In the example of FIG. 19, as the fourth operation, the Decel switch is continuously kept on for a time period between time points a7 and a8, which exceeds the ON-decision reference time. The target deceleration is thus increased again by still another step in response to the fourth operation. The target deceleration is accordingly increased by three steps from the reference level prior to any operation of the Decel switch. In this embodiment, the variation in deceleration of this level is not attained only by regulating the motor torque. In response to the fourth operation, the position of the change-speed gear is thus changed from the fifth speed (5th) to the fourth speed (4th) with the increase in setting of the target deceleration. The changeover of the position of the change-speed gear is implemented according to the map of FIG. 11 as discussed previously. Changing over the position of the change-speed gear to the fourth speed (4th) widens the possible range of deceleration. The motor torque is accordingly decreased in response to the fourth operation, in order to attain the level of deceleration that is increased by three steps from the reference level. The motor torque is specified against the setting of the target deceleration and the position of the change-speed gear according to the map of FIG. 11.

Changing over the position of the change-speed gear with an increase in deceleration advantageously attains quick acceleration, as well as the required deceleration. After the braking operation at a high deceleration, quick acceleration is generally required to return the vehicle speed to the previous level prior to the braking control. Changeover of the position of the change-speed gear to a greater gear ratio with an increase in deceleration ensures the quick acceleration at the new position of the change-speed gear after the braking control. The arrangement of changing over the position of the change-speed gear according to the setting of the target deceleration thus improves the response of the vehicle at the time of speed reduction and acceleration.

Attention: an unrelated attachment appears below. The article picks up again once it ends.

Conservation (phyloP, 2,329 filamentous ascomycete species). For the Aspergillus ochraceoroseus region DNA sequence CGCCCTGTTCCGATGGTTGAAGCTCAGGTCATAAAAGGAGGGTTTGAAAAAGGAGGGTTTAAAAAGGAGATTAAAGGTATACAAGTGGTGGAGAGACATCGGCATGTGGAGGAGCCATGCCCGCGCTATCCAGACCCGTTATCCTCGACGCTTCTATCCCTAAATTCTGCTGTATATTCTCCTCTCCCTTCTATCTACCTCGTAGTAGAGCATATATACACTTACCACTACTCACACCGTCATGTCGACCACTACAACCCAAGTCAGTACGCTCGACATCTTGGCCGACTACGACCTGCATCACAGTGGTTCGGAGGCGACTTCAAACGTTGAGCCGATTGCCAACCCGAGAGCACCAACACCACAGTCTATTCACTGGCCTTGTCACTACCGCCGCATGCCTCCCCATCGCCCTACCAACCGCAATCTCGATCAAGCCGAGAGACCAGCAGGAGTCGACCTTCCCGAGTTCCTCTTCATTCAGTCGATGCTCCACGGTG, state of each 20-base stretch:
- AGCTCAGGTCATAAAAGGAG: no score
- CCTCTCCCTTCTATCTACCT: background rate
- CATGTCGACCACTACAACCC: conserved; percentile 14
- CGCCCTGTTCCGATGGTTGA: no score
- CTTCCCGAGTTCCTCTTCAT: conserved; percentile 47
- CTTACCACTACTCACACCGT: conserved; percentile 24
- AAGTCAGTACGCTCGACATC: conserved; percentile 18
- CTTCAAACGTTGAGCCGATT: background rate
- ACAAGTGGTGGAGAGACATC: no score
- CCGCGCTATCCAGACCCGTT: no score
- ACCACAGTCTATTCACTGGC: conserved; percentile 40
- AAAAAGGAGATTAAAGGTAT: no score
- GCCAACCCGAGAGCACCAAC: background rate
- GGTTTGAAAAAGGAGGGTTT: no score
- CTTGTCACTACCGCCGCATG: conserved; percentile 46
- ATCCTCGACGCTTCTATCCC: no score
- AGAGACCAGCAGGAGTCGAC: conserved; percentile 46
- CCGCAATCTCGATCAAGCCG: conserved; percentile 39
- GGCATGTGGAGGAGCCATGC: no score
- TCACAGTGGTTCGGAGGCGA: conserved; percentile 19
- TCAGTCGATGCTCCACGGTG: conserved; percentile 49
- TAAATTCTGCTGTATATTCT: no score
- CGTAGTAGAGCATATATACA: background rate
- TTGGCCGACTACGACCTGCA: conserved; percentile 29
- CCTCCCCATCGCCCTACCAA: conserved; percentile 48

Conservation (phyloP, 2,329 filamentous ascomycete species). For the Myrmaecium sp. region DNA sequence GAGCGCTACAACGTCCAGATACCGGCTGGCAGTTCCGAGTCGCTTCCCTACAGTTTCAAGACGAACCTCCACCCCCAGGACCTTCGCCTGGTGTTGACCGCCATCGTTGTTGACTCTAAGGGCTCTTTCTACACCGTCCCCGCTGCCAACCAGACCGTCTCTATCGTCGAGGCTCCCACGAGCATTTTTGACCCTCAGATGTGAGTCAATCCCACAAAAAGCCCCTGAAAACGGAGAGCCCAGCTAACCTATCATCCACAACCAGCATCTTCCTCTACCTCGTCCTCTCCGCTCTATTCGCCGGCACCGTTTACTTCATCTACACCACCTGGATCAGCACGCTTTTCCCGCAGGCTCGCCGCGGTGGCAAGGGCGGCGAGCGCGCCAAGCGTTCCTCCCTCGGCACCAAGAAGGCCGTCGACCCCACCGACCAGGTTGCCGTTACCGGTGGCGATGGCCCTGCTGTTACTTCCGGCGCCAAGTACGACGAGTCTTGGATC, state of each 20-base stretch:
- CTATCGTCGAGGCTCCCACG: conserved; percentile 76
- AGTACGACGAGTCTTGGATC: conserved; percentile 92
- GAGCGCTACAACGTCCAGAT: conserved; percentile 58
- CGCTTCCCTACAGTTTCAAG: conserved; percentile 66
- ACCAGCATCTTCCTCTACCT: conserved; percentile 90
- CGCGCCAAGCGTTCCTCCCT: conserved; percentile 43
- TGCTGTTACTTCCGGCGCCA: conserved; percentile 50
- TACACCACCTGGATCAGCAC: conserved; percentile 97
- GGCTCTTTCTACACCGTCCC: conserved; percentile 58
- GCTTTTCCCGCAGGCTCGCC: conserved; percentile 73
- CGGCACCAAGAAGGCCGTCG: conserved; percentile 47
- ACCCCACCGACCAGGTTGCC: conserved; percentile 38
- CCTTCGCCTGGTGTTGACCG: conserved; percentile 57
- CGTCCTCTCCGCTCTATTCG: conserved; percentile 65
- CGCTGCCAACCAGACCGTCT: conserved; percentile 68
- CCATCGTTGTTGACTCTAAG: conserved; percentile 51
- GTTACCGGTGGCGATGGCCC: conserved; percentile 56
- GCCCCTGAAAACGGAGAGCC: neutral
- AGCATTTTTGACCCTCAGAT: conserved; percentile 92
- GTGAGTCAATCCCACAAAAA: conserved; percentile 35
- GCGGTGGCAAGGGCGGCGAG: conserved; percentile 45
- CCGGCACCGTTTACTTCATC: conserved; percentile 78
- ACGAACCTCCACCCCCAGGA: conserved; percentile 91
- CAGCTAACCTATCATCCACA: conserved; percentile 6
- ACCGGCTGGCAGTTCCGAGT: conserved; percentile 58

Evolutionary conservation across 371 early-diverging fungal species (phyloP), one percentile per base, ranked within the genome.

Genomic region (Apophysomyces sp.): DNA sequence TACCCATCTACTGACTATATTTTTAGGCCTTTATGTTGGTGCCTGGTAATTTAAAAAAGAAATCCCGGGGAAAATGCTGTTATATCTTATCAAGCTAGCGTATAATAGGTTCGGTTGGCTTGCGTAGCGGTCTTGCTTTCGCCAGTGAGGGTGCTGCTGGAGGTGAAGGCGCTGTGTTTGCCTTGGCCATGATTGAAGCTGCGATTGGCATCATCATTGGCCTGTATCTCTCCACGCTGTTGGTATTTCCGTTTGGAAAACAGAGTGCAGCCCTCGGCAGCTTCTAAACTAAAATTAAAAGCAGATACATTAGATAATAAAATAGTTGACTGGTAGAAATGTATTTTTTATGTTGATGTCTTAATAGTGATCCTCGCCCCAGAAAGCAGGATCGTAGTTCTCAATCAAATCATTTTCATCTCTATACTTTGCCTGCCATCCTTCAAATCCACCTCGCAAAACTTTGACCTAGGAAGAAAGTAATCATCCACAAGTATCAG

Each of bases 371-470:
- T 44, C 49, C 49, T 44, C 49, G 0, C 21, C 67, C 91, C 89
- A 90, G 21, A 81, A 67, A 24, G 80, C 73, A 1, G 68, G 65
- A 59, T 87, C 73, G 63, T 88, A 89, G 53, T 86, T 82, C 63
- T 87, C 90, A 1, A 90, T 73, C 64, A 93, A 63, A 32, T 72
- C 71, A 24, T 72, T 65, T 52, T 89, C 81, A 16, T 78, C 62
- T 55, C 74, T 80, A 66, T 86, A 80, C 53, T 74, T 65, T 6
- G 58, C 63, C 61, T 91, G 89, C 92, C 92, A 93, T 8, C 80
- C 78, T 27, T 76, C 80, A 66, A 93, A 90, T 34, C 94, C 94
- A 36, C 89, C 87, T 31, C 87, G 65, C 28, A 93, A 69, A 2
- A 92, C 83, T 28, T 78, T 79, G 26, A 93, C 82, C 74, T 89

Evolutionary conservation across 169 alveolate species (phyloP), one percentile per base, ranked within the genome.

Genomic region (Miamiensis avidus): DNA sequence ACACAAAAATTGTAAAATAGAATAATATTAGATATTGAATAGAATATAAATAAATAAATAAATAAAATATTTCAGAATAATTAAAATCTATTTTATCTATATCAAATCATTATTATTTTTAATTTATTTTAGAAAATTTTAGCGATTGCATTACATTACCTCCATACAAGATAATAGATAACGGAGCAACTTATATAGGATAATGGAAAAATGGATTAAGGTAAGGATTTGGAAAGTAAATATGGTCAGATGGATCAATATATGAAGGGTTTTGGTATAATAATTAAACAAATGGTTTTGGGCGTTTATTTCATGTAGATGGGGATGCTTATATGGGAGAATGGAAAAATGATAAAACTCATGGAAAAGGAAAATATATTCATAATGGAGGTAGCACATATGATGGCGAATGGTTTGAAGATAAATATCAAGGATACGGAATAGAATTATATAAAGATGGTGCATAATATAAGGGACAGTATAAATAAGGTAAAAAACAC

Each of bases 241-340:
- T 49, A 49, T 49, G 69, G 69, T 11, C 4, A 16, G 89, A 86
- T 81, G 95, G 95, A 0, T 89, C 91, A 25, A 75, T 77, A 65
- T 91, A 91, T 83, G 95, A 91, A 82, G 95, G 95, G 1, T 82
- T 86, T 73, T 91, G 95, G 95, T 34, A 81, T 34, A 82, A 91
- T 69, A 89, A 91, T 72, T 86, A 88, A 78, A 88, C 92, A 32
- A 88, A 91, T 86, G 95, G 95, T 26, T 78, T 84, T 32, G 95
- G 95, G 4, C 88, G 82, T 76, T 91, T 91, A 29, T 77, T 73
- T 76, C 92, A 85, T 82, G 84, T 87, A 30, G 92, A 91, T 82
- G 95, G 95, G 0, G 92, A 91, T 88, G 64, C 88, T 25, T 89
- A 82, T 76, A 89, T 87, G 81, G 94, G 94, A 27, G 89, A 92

The following description regards a series of operations to increase the deceleration. A similar series of operations is carried out to decrease the deceleration. In the example of FIG. 19, the Can-Decel switch is continuously kept on as the fifth operation for a time period between time points a9 and a10. This time period exceeds the ON-decision reference time. The target deceleration is lowered by one step to the level set at the time point a4, in response to this operation. The position of the change-speed gear and the motor torque are simultaneously changed to attain this deceleration.